Netherlands Interdisciplinary Demographic Institute

The Hague, Netherlands

Netherlands Interdisciplinary Demographic Institute

The Hague, Netherlands
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de Beer J.,Netherlands Interdisciplinary Demographic Institute
Demographic Research | Year: 2011

Age-specific fertility rates can be smoothed using parametric models or splines. Alternatively a relational model can be used which relates the age profile to be fitted or projected to a standard age schedule. This paper introduces TOPALS (tool for projecting age patterns using linear splines), a new relational method that is less dependent on the choice of the standard age schedule than previous methods. TOPALS models the relationship between the age-specific fertility rates to be fitted and the standard age schedule by a linear spline. This paper uses TOPALS for smoothing fertility age profiles for 30 European countries. The use of TOPALS to create scenarios of the future level and age pattern of fertility is illustrated by applying the method to project future fertility rates for six European countries. © Joop de Beer 2011.

de Beer J.,Netherlands Interdisciplinary Demographic Institute
Demographic Research | Year: 2012

Background: TOPALS is a new relational model for smoothing and projecting age schedules. The model is operationally simple, flexible, and transparent. Objective: This article demonstrates how TOPALS can be used for both smoothing and projecting age-specific mortality for 26 European countries and compares the results of TOPALS with those of other smoothing and projection methods. Methods: TOPALS uses a linear spline to describe the ratios between the age-specific death probabilities of a given country and a standard age schedule. For smoothing purposes I use the average of death probabilities over 15 Western European countries as standard, whereas for projection purposes I use an age schedule of 'best practice' mortality. A partial adjustment model projects how quickly the death probabilities move in the direction of the best-practice level of mortality. Results: On average, TOPALS performs better than the Heligman-Pollard model and the Brass relational method in smoothing mortality age schedules. TOPALS can produce projections that are similar to those of the Lee-Carter method, but can easily be used to produce alternative scenarios as well. This article presents three projections of life expectancy at birth for the year 2060 for 26 European countries. The Baseline scenario assumes a continuation of the past trend in each country, the Convergence scenario assumes that there is a common trend across European countries, and the Acceleration scenario assumes that the future decline of death probabilities will exceed that in the past. The Baseline scenario projects that average European life expectancy at birth will increase to 80 years for men and 87 years for women in 2060, whereas the Acceleration scenario projects an increase to 90 and 93 years respectively. Conclusions: TOPALS is a useful new tool for demographers for both smoothing age schedules and making scenarios. © 2012 Joop de Beer.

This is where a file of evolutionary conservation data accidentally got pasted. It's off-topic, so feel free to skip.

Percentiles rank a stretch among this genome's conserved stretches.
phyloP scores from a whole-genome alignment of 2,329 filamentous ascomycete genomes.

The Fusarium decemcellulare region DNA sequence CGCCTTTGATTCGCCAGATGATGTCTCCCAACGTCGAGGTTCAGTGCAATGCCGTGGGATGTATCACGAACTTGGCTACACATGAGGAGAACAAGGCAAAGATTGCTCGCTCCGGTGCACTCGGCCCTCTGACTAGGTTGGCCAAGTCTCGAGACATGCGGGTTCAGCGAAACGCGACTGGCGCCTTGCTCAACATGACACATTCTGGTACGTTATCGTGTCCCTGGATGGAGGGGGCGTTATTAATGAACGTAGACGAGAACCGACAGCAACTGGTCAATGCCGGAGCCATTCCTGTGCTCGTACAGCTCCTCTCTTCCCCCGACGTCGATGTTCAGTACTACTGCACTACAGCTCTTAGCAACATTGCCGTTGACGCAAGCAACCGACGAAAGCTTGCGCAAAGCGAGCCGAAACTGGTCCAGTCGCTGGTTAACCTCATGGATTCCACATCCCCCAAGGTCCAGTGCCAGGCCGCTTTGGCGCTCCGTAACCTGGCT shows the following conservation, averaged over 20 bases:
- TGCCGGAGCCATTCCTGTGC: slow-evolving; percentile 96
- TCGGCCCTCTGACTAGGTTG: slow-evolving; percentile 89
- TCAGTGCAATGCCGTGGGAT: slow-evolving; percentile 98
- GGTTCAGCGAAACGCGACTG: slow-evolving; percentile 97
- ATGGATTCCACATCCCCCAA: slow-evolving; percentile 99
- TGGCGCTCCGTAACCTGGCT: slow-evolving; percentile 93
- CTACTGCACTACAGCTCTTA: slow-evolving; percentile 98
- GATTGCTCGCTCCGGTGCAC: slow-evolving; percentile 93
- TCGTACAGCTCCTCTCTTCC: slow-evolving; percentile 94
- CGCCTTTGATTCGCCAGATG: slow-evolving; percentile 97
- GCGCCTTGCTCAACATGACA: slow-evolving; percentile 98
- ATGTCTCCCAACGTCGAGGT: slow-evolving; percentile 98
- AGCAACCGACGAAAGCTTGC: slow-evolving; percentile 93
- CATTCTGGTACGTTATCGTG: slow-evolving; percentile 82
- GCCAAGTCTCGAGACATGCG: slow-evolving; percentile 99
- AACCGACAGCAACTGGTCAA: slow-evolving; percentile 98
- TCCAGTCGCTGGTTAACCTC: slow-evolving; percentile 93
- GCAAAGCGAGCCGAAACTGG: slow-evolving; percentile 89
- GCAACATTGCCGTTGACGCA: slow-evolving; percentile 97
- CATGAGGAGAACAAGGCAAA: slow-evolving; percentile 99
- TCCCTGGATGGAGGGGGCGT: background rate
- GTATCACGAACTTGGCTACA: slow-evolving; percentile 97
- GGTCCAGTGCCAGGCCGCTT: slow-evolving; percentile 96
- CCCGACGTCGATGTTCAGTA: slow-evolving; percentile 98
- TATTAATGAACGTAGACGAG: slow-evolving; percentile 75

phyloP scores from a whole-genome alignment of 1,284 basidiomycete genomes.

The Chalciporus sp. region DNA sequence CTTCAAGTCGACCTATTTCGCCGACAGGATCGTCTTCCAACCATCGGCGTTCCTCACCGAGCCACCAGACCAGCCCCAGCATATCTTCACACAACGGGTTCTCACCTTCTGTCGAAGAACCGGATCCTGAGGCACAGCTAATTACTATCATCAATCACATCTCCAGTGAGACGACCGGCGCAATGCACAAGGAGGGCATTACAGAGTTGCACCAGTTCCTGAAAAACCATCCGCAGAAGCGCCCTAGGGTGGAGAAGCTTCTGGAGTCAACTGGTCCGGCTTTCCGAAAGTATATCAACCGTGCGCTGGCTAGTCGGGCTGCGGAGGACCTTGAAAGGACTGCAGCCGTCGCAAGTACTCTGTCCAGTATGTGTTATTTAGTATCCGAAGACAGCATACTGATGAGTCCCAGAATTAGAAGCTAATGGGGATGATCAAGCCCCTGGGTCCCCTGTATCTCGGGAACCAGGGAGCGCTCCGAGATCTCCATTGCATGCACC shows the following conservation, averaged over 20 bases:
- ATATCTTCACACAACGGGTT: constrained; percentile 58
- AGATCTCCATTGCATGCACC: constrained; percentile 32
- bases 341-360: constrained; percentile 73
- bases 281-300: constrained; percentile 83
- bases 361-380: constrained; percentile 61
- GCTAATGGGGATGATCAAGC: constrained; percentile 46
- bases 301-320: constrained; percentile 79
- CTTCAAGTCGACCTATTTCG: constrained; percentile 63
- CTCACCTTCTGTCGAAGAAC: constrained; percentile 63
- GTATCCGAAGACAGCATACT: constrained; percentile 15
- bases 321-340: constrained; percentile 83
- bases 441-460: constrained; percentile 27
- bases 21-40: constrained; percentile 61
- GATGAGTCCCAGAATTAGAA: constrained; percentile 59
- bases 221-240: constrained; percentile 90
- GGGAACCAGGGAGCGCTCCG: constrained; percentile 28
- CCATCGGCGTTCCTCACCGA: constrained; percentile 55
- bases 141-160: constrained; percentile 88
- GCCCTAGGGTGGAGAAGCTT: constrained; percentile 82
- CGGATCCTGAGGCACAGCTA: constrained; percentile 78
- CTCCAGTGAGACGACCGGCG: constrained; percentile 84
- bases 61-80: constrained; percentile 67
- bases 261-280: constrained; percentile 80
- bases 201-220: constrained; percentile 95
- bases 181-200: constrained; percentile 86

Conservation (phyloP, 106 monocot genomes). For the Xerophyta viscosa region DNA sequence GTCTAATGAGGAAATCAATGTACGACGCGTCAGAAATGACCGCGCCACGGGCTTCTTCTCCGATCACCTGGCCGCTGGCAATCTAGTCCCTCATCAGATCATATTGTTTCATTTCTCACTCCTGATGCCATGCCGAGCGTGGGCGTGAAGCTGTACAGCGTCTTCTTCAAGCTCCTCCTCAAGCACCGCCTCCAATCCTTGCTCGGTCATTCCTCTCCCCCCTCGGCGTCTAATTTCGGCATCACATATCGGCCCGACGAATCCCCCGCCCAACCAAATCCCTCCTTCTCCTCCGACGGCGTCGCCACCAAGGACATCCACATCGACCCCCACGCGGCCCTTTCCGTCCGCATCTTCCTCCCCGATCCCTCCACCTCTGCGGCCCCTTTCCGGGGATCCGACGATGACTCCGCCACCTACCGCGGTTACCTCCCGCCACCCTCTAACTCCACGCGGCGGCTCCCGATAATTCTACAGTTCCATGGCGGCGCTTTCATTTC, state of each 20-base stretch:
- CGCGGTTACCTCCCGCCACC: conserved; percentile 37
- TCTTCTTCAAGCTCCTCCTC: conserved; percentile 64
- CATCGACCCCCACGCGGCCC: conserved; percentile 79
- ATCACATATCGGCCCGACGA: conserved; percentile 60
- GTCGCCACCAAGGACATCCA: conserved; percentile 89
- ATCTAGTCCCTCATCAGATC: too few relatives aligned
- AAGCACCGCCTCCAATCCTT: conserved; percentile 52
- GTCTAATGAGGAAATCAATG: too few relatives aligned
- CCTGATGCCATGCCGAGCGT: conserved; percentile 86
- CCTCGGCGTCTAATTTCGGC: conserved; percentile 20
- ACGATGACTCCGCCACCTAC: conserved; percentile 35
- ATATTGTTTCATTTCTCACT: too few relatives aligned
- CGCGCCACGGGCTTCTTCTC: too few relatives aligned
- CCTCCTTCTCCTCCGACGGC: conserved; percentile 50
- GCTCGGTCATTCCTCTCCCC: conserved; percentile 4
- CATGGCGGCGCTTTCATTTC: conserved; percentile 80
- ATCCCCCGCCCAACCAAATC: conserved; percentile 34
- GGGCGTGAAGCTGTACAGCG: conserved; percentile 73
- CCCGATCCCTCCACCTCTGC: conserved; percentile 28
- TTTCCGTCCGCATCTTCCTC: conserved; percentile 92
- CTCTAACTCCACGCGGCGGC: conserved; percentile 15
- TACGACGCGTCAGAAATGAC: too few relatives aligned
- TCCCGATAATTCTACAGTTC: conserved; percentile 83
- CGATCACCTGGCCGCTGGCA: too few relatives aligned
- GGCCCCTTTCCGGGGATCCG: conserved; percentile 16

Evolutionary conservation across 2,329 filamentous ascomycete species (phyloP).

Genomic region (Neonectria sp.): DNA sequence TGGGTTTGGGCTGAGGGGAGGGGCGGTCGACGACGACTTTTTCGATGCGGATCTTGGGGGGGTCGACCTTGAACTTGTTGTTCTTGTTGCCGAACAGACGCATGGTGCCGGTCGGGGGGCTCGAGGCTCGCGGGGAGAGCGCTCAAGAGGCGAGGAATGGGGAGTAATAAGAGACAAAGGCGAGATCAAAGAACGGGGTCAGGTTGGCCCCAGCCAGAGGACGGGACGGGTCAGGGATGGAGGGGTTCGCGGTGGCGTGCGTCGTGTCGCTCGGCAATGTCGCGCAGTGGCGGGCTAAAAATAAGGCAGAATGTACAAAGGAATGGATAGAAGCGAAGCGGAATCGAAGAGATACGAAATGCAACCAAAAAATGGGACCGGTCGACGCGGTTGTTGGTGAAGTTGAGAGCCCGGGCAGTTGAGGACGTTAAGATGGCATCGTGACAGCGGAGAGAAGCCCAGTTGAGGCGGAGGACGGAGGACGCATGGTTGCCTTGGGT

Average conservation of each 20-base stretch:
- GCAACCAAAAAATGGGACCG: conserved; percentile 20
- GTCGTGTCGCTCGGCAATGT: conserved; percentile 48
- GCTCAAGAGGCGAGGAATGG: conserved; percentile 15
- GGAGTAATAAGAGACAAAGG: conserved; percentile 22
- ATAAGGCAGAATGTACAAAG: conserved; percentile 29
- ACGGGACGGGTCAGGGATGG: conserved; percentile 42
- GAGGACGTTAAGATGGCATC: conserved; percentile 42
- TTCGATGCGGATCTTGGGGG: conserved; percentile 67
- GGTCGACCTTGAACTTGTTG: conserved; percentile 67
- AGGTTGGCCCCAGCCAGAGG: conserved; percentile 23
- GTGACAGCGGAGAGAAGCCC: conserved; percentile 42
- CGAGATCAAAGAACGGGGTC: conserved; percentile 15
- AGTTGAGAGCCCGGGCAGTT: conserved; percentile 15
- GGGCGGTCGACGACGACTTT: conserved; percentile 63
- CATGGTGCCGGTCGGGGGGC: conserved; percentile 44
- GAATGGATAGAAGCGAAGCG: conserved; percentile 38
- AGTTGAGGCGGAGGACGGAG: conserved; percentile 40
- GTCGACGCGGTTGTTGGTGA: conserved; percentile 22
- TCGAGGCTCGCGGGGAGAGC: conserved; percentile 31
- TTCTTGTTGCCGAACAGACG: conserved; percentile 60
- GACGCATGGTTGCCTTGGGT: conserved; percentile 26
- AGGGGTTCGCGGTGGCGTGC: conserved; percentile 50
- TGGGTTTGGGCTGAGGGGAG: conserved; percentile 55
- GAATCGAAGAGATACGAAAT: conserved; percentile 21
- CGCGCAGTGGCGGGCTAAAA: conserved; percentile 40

Bijlsma M.J.,University of Groningen | Janssen F.,University of Groningen | Janssen F.,Netherlands Interdisciplinary Demographic Institute | Hak E.,University of Groningen
Pharmacoepidemiology and Drug Safety | Year: 2016